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Pregnancy is a beautiful time, and naturally, you’ll do everything to ensure a healthy 9 months. This includes getting proper prenatal care, maintaining a healthy diet, exercising, and even giving up a few habits (hellooooo, mocktails).

But while all of this is essential to your overall health during pregnancy, it’s also important that you don’t neglect your dental health.

One unexpected problem of pregnancy is tooth pain or sensitivity, but with good dental habits and a visit to your dentist, you can keep your teeth and gums healthy.

Most pregnant women anticipate some discomfort throughout their pregnancy.

Everyone has heard stories about awful morning sickness, and it’s no secret that pregnancy brings swollen feet, back pain, fatigue, and brain fog. (Thank goodness the baby at the end of this journey is so worth it.)

But when it comes to teeth pain or sensitivity, this pregnancy problem can catch you off guard. Yet, dental issues during pregnancy are more common than some people realize.

The body goes through many changes during pregnancy — you can thank hormonal shifts for this. The same way an increase in estrogen and progesterone may be responsible for symptoms like vomiting and nausea, these changes can also make you vulnerable to dental plaque.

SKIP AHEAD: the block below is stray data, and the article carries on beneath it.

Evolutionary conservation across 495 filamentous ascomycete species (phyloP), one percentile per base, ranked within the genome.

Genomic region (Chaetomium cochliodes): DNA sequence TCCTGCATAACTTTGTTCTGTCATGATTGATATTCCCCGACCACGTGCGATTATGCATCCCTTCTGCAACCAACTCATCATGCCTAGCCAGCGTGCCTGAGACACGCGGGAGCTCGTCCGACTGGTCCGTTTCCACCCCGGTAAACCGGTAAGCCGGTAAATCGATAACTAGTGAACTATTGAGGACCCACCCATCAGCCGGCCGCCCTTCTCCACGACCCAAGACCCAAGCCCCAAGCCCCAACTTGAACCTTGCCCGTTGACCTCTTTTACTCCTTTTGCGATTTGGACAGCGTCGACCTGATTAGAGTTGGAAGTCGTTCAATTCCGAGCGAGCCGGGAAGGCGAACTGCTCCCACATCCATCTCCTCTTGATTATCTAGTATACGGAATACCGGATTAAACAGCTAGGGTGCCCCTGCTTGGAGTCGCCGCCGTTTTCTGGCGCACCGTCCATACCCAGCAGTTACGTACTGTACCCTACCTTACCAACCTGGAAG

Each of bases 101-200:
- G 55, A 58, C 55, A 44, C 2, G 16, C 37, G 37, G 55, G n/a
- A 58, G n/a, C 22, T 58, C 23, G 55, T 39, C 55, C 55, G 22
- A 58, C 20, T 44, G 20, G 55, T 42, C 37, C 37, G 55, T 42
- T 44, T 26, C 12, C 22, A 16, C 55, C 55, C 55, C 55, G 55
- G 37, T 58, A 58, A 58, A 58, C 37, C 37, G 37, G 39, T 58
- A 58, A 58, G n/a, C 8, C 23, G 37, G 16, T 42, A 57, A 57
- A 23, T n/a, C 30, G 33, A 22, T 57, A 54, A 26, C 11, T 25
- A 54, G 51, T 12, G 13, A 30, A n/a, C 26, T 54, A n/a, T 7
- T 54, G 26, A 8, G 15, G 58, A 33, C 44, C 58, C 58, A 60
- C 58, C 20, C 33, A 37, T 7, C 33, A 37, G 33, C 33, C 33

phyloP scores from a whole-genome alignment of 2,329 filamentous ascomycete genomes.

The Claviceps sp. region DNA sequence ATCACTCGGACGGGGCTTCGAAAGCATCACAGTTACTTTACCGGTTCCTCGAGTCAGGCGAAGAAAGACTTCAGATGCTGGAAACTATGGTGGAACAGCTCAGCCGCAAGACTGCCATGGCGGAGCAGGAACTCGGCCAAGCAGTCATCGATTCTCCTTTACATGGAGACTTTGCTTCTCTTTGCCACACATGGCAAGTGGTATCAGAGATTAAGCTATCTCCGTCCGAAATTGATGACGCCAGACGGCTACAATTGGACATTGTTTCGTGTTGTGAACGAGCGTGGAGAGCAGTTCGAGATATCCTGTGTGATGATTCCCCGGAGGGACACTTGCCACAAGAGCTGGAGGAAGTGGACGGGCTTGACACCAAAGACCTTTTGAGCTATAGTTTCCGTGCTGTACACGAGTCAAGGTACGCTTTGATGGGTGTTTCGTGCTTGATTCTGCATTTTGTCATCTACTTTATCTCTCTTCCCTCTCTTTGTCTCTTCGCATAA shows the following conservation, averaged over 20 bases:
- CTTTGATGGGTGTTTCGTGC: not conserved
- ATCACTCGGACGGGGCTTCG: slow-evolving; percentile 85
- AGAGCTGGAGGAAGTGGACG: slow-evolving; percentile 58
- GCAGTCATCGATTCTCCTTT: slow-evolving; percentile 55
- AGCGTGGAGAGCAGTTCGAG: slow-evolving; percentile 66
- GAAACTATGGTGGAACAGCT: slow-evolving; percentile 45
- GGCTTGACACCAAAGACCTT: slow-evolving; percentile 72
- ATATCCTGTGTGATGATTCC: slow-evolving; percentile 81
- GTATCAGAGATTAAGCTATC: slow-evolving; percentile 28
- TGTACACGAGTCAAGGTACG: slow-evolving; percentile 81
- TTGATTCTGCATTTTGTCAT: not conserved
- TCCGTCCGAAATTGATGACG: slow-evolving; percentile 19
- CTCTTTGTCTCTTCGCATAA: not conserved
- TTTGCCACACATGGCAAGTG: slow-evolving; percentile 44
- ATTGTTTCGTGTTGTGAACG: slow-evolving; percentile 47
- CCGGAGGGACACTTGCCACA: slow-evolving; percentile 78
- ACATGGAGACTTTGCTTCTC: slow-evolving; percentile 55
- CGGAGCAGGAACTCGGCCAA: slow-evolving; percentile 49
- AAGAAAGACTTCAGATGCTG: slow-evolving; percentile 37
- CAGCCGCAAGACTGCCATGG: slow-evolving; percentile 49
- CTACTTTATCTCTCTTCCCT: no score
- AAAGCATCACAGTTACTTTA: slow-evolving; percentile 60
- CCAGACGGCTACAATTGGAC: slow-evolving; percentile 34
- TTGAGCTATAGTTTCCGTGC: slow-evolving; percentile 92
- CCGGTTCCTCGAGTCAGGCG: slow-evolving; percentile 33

This buildup of plaque can be the root cause of bleeding gums and inflammation, a condition known as pregnancy gingivitis. It affects up to 75 percent of pregnant women, so if you have it, you’re not alone.

And depending on the severity of pregnancy gingivitis, you may develop periodontal disease. This is a serious gum infection that destroys the bones supporting your teeth, leading to tooth loss.

Some women also develop pregnancy tumors, also caused by too much plaque. Don’t worry — these sound scary, but they’re noncancerous growths on the gums.

Of course, cancerous or not, this overgrowth of tissues (which often occurs during the second trimester) can cause tenderness and pain, making it difficult to eat or drink. The good news is that these tumors usually disappear after giving birth.

As if these possibilities weren’t enough, pregnancy can also change your appetite, and it’s totally normal to crave certain foods. The problem is, you’re not likely to crave healthy foods.

If you’re constantly reaching for sugary or high-carbohydrate snacks to satisfy cravings, there’s the risk of tooth decay, resulting in cavities.

And if you have the unfortunate pleasure of living with acid reflux or morning sickness, frequent vomiting or stomach acid in your mouth can slowly damage your tooth enamel, triggering tooth sensitivity.

Whether you have a toothache, tender gums, or sores, mouth pain doesn’t have to be a killjoy.

First and foremost: See your dentist

If you have tooth pain that doesn’t go away, don’t suffer silently. See your dentist right away, and don’t forget to mention that you’re pregnant.

It’s safe to have dental X-rays and certain dental procedures during pregnancy. But depending on how far along you are, your dentist may recommend delaying some treatments until at least the second trimester.

This might happen if you need a filling or a root canal, which require local or general anesthesia — and may increase miscarriage risk in the first trimester.

But since your baby’s vital organs are developed by the second trimester, there’s a lower risk of side effects when dentists delay certain procedures, according to the Mayo Clinic.

Keep up with your cleanings